Constitution of the United States
Constitution Of The United States
The U.S. Constitution was drafted in 1787 in Philadelphia by delegates to the CONSTITUTIONAL CONVENTION. The delegates decided soon after their arrival that the ARTICLES OF CONFEDERATION could not be saved through amendment and that an entirely new constitution should be written to replace it. The document that emerged from the convention was the product of a series of compromises.
Once the Constitution had been offered to the states for ratification, critics opposed it on several grounds. Most importantly, they argued that the Constitution created an overly powerful central government that could abuse the rights of citizens and criticized the Framers for failing to include a bill of rights. To win over the opposition, the supporters of the Constitution agreed that the enactment of a bill of rights should be among the business of the first Congress. By June 21, 1788, the requisite nine states had ratified the Constitution. Virginia and New York ratified it a few days later, while North Carolina did so in 1789 and Rhode Island agreed to the Constitution in 1790.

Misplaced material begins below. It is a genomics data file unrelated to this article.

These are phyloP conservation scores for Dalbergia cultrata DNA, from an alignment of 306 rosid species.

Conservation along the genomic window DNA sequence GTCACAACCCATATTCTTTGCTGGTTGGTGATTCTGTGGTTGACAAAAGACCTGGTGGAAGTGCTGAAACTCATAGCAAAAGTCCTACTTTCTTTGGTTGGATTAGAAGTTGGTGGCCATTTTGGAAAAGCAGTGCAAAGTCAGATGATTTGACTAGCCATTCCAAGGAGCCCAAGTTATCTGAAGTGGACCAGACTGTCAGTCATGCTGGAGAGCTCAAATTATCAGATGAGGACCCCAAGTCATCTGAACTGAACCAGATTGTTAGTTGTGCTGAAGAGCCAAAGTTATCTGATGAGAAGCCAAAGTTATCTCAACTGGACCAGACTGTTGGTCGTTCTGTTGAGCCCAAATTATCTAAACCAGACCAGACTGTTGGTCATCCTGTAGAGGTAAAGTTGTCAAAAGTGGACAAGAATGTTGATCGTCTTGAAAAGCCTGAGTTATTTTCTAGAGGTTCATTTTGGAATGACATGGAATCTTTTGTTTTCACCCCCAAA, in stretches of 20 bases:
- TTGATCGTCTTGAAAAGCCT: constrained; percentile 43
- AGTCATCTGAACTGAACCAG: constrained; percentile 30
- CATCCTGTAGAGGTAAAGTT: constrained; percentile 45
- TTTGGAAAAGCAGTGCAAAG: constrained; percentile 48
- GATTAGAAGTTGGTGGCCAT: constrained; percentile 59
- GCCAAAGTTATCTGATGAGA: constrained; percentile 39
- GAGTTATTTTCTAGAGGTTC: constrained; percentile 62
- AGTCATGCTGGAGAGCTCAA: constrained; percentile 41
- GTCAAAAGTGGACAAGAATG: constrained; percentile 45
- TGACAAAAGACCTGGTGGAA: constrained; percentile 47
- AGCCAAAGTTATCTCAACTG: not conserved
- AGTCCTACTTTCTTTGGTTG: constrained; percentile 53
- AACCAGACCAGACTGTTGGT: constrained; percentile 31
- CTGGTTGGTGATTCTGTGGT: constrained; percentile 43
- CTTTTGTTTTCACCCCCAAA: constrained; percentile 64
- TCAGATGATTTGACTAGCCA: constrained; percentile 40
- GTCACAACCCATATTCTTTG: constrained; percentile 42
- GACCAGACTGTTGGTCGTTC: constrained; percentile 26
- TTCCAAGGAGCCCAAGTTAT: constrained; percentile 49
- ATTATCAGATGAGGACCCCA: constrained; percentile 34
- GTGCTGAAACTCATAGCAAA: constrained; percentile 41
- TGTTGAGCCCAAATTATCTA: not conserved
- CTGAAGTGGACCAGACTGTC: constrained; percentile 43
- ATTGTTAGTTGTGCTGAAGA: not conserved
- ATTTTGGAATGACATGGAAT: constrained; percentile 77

Since the Constitution went into effect in 1789, only twenty-seven amendments have been added to correct deficiencies in the original document or to adapt it to changing needs and principles.
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